Hoover won an impressive victory in the 1932 election. Mrs Hoover was a dignified and accomplished First Lady. She dressed the part a look like the perfect First Lady on state occassions. Because of her experience as the wife of wealthy corporate engineer and then secretary of state, Mrs. Hoover knew how to entertain. She oversaw elegant social functions. Because of the Depression, the Hoovers began using their own money for these fubctions. She took a real interest in the White House. In part this reflected an interest in history and in part a continuation of her long established duties of creating a comfortable family home. She used her own money to reproduce furniture owned by President Monroe to recreate a period sitting room. She also restored Lincoln's study for the president. The Hoovers entertained elegantly, using their own private funds for social events while the country suffered worsening economic depression. As First Lady she was constantly in the public eye. She rarely gave speeches, and she did not grant interviews. She in fact developed a healthy caution concerning the press.One incident in particular caused her to be cautious.
Some news papers criticised her for inviting Mrs. Oscar DePriest for tea. Mrs. DePriest was the wife of a black congressman from Chicago. The DePriest incident caused a great deal of press commetary. Some newspapers praised her while others were very critical. (The journalists critical of Mrs. Hoover, must have had apoplexy when Mrs. Roosevelt moved into the White House.)
Few presidential couples had the bad luck of the Hoovers. When he was inagurated America was still prosperpus and growing (March 1929). Within a few months Wall Street crashed (October 1929). Hoover did not cause the Wall street cash. The policies he persued, however, intensified the Depression and he made no major attempt to alleviate the suffering of unemployed Americans or to prevent the looming bank crises. The Depression and the public's tendency to blame the President affected the public perception of Mrs Hoover as First Lady. This was not helped by her elegant social events, whether or not governments funds were used. What we do not understand about Mrs. Hoover is why she did not publically emerse herself in charitable work to help those adversely affected by the Depression. Was it that this work with the down trodden did not appeal to her or did her husband not want her to get involved. Of course this would have had little affect on the Depression, it might have affected the public perception of the Hoovers. It would have also incouraged more women to do the same. Here we just do not know. It seems particularly difficult to understand given their history of organizing relief progams diring and after World War I.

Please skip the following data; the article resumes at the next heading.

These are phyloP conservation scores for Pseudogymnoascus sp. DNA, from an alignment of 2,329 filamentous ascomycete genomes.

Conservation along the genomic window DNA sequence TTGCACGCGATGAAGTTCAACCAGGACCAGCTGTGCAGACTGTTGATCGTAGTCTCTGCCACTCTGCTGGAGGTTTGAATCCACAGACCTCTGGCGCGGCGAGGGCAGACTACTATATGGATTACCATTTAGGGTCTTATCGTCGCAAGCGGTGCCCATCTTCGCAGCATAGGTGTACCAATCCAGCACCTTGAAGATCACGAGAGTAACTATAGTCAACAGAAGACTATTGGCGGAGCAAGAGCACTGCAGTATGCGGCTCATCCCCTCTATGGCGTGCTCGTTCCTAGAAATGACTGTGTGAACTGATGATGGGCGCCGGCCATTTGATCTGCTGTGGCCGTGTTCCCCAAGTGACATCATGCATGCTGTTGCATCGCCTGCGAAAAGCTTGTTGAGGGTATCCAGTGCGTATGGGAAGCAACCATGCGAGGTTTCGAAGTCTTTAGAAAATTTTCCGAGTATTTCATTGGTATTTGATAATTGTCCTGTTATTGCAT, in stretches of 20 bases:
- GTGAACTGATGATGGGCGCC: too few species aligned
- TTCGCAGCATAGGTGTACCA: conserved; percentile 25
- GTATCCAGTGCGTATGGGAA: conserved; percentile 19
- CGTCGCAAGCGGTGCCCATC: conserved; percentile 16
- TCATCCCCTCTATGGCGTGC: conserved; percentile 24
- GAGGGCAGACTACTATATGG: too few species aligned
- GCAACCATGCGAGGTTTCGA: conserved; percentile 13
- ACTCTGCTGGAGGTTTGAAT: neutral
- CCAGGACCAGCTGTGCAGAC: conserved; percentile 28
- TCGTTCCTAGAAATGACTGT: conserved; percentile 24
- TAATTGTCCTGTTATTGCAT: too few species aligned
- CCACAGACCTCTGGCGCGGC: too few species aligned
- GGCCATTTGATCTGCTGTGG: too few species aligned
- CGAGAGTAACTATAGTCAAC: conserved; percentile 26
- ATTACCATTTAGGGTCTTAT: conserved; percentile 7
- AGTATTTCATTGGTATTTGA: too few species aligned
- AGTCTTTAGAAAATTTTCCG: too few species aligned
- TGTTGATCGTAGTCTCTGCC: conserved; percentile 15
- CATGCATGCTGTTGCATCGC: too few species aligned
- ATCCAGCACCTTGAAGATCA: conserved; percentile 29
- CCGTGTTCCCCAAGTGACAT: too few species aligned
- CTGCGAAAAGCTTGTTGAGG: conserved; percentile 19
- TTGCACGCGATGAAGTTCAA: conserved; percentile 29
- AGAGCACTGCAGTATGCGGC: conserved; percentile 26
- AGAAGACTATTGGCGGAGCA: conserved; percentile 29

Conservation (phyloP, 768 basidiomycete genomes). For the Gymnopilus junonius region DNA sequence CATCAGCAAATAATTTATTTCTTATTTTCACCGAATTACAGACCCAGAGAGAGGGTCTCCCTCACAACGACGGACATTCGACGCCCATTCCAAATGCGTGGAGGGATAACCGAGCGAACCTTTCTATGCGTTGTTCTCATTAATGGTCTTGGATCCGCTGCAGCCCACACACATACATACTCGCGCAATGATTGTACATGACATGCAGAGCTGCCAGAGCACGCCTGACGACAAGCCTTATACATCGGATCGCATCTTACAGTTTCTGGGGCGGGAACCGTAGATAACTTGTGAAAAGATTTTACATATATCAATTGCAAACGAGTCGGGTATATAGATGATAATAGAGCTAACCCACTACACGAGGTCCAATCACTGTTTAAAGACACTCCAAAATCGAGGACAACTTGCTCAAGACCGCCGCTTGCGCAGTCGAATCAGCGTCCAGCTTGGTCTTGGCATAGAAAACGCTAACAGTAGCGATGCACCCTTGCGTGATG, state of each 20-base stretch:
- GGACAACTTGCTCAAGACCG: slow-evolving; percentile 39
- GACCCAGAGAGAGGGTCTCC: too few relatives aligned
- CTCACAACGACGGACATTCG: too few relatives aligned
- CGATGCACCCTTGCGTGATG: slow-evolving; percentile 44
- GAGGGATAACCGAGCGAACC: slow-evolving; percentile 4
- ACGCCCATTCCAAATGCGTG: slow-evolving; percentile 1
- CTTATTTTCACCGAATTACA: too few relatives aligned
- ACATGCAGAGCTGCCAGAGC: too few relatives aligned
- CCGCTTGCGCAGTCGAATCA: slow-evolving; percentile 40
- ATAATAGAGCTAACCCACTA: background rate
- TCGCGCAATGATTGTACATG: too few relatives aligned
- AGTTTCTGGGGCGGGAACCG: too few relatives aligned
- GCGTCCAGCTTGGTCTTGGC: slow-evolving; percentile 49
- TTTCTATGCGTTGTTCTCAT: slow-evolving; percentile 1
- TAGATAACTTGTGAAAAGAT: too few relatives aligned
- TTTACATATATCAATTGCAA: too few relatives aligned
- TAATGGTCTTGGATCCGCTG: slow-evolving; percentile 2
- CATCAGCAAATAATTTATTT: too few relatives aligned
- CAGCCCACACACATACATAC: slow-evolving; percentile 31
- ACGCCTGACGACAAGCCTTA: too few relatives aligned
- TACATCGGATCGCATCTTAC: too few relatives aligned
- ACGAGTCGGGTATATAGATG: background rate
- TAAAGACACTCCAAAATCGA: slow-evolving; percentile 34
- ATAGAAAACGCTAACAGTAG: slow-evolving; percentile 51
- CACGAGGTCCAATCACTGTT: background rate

The Hoovers were crushed by their loss to Franklin Roosevelt in the 1932 election. Perhaps this is why they ended the New Year's Day tradition of greeting the public at a White House reception. They went on holiday.
Begining in her childhood years, Lou Hoover always enjoyed getting away and persuing outdoors activities and adventures. This continued through the White House years. She decided that the President needed a retreat and she chose a location im the Blue Ridge Mountains. She called in Camp Rapidan because it was situated at the headwaters of the Rapidan. It became a place for informal entertaining and just plain relaxing. It was not an elaborate facility, byt rather a collection of cabins coonecting paths. Lou used it herself while ecovering from a back injury. At this time she was shicked to find out that there was no school for the children who lived in the neigboring mountain communites. The oovers financed The President's Community School and hired a teacher. This wentbunreported in the press. After the election defeat, the Hoovers domated the Camp to the Government. It was for a time referred to as Camp Hoover, but President Eisenhower renamed it Camp David after his grandson.
After leaving the White House, the Hooveres retired to their home in Palo Alto. They also maintained an apartment in New York. Mrs. Hoover passed away in New Yorl (January 7, 1944), years before her husband. President Hoover says that it was only at this time that he learned of the extent of his wife's charitable giving. She had helped finance the education of many boys and girls. He described her ideal for the position she had held: "a symbol of everything wholesome in
Hoover, Herbert. The Memoirs of Herbert Hoover Vol. 1, Years of Adventure (1951).